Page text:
This policy is in effect for manuscripts submitted on or after July 1, 2023.

Rationale and Background of the Data Legality Policy

January 20, 2023

Editors at AEA journals occasionally get papers based on data that were acquired under questionable circumstances. Possible examples include data obtained while interning for a company but without the company’s permission, the purchase from a third party of data that the actual owner of the data does not sell, or contracting with a hacker to obtain private personnel records of a firm. In addition to ethical concerns, such data are problematic because other researchers don’t have access to them, raising concerns about equity, the data’s veracity, and the replication of findings using these data.

Often, these issues only come to light later in the editorial process, when options for a reasonable resolution are limited. Authors can claim that they didn’t know what they did was problematic because there is no AEA policy covering their case (at least prior to 2023). Moreover, at a late stage in the editorial process, often the only option is to rescind a (conditional) acceptance decision, which is a strong step with potentially far-reaching professional consequences for the author. The final concern would be equity. Why is the acceptance decision withdrawn for this particular author whereas there may have been earlier authors who published articles with equally questionable data?

The Data Legality Policy is intended to deal with cases such as the above examples in an upfront, consistent, and equitable manner. Under the Policy, any issues about data legality are addressed at the start of the editorial process rather than near the end.  The starting date of the Policy addresses concerns about why current authors are required to use data that are legally acquired while the same standard may not have been applied in the past.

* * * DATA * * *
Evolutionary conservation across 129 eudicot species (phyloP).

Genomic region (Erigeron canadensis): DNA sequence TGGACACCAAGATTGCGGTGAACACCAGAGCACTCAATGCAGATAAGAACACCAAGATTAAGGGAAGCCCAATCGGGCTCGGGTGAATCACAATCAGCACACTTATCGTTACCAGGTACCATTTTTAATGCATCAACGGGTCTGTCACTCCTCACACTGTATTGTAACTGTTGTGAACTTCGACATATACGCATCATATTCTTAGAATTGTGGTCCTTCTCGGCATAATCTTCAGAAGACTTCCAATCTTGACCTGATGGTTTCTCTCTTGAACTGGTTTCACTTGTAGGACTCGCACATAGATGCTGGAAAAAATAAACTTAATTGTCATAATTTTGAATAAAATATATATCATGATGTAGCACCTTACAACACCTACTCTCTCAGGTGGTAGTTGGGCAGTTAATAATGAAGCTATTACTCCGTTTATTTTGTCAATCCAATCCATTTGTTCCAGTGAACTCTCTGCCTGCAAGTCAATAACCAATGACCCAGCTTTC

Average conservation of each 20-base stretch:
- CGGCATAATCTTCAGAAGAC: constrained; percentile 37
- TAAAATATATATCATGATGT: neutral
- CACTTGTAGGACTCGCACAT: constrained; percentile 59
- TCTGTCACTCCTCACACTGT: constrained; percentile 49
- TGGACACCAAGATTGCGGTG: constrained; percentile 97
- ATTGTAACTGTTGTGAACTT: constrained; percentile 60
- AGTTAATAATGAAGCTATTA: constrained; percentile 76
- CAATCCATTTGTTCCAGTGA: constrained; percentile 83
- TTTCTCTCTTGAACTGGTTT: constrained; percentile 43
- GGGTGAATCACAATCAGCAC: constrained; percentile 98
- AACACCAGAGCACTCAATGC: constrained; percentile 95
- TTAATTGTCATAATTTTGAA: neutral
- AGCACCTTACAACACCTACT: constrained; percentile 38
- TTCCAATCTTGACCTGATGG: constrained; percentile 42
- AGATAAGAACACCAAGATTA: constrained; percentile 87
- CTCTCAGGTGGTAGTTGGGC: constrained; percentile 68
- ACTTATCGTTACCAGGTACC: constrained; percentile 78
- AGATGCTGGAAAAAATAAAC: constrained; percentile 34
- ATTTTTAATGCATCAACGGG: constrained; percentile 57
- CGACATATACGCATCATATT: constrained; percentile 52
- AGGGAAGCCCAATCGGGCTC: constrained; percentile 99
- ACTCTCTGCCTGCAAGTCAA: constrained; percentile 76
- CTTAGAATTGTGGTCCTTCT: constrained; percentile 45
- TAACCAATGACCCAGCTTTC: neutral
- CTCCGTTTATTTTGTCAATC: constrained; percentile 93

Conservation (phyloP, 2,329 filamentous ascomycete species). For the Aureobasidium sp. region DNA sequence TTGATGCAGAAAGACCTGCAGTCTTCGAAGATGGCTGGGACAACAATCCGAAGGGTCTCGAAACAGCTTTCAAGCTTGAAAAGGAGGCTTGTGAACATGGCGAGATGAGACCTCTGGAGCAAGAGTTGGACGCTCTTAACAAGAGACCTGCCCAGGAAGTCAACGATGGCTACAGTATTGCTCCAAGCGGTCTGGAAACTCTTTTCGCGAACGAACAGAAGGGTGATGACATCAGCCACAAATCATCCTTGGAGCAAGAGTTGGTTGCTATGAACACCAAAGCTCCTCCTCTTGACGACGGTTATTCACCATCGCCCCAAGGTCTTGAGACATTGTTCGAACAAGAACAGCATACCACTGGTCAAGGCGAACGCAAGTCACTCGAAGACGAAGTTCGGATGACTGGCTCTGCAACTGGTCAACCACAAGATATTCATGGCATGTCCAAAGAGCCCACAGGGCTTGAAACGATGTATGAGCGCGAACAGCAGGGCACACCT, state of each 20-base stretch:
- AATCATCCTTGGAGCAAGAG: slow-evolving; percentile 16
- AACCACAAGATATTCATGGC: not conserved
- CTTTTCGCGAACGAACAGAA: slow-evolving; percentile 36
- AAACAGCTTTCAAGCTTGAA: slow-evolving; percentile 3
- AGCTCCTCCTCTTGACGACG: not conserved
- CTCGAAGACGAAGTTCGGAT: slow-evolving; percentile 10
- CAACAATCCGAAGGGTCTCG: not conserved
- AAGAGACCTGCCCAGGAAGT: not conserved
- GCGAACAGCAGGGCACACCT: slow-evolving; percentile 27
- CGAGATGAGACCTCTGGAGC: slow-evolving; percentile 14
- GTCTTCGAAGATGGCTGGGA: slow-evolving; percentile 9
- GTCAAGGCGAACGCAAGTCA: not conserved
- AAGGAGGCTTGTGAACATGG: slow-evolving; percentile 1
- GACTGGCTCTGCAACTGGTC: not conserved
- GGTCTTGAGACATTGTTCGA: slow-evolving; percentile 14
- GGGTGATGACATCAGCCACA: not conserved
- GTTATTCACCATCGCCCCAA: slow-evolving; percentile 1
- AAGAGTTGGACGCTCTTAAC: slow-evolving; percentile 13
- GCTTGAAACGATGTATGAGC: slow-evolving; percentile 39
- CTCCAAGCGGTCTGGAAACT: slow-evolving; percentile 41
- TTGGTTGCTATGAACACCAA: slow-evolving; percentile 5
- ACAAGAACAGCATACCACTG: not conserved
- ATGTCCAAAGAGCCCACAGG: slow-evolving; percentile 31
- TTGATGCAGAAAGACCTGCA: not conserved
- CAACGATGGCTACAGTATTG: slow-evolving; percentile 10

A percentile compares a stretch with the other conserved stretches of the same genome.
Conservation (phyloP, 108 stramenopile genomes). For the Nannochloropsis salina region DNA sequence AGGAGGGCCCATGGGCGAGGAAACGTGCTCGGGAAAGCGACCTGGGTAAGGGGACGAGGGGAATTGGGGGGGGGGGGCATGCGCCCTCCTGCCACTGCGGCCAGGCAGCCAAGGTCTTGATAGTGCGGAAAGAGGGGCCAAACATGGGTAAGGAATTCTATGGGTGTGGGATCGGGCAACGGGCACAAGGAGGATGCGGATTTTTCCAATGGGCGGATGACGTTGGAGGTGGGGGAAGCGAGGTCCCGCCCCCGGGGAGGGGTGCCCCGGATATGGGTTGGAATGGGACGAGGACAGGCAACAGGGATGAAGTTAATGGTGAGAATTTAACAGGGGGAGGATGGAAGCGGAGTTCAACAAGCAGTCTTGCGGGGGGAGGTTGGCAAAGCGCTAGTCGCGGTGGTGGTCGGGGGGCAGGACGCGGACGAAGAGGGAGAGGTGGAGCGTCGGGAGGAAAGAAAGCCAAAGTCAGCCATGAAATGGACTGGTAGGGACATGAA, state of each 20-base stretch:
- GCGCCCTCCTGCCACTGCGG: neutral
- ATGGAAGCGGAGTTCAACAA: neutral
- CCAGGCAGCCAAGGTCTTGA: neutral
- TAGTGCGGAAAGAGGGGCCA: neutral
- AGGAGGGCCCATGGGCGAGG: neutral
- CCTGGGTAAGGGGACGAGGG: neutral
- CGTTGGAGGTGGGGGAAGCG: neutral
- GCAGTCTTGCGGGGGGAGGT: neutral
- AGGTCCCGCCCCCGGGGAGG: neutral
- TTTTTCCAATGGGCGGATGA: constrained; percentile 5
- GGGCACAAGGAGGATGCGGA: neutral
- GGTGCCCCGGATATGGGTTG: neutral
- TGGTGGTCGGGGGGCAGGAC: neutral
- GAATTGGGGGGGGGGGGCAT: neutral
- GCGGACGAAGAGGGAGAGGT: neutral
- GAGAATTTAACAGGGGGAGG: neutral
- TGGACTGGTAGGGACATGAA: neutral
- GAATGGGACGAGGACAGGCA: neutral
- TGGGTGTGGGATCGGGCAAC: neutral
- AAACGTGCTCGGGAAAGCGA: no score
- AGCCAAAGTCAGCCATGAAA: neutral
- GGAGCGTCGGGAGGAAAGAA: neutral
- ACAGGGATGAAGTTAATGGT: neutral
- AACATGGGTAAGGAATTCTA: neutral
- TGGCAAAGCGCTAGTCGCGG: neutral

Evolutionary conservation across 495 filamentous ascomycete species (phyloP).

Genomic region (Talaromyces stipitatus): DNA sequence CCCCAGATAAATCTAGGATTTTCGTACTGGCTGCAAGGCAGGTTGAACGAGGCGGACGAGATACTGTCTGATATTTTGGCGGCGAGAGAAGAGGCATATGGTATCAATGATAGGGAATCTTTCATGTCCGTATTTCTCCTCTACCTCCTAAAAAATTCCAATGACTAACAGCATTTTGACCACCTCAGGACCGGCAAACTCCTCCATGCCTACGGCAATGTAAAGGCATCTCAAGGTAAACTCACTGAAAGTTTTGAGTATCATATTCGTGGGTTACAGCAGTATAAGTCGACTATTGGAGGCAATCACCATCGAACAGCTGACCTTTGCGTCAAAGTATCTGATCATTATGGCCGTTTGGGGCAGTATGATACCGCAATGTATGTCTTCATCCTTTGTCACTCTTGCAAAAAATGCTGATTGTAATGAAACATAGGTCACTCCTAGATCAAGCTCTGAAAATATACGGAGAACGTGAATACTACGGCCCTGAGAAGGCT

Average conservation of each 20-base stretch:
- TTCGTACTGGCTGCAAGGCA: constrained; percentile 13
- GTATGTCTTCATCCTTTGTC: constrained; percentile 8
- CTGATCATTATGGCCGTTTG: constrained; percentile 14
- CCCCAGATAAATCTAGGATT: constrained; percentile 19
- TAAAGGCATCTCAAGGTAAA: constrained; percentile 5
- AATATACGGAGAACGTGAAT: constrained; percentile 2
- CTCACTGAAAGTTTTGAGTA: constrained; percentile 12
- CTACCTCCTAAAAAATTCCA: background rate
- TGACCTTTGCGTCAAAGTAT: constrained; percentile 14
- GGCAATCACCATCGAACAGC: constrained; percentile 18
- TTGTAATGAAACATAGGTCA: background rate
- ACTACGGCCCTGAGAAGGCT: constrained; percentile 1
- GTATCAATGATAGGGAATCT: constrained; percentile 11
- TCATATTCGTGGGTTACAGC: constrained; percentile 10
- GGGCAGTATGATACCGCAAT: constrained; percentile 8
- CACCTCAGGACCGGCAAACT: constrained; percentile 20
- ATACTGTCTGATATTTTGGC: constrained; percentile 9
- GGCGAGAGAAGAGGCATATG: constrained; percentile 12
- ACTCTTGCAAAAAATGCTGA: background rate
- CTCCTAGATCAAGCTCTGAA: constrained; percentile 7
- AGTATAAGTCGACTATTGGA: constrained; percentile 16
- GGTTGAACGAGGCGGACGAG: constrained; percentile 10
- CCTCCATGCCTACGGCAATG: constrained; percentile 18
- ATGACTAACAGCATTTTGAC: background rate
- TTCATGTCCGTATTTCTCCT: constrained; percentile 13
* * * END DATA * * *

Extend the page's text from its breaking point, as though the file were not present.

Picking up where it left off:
The AEA recognizes that there can be compelling public interest reasons to publish papers with data that have not been legally acquired. For example, research on corruption or illegal activity can sometimes make important progress by using data that have not been legally acquired. Whether the benefit of such research outweighs the drawback of illegal acquisition is a tradeoff the AEA will make in specific cases, as laid out in exception (2) of the Policy. This determination would be made for the paper’s initial submission, before authors have invested significant time and resources into the editorial process at an AEA journal.

A particular concern expressed by many researchers is the treatment of computer-assisted acquisition of data (“scraped data”) when such acquisition contravenes terms of use of the data owner. While scraping may contravene terms of use, it may not be illegal. Its legality is not settled under current US law (as of January 2023). Editors will treat papers with scraped data as legally acquired as long as this issue is unsettled when the paper was submitted. Should it in the future become settled law that scraped data is illegal, the AEA will communicate how scraped data will be treated under the Policy.

The AEA is a US-based institution and legality is based on US law.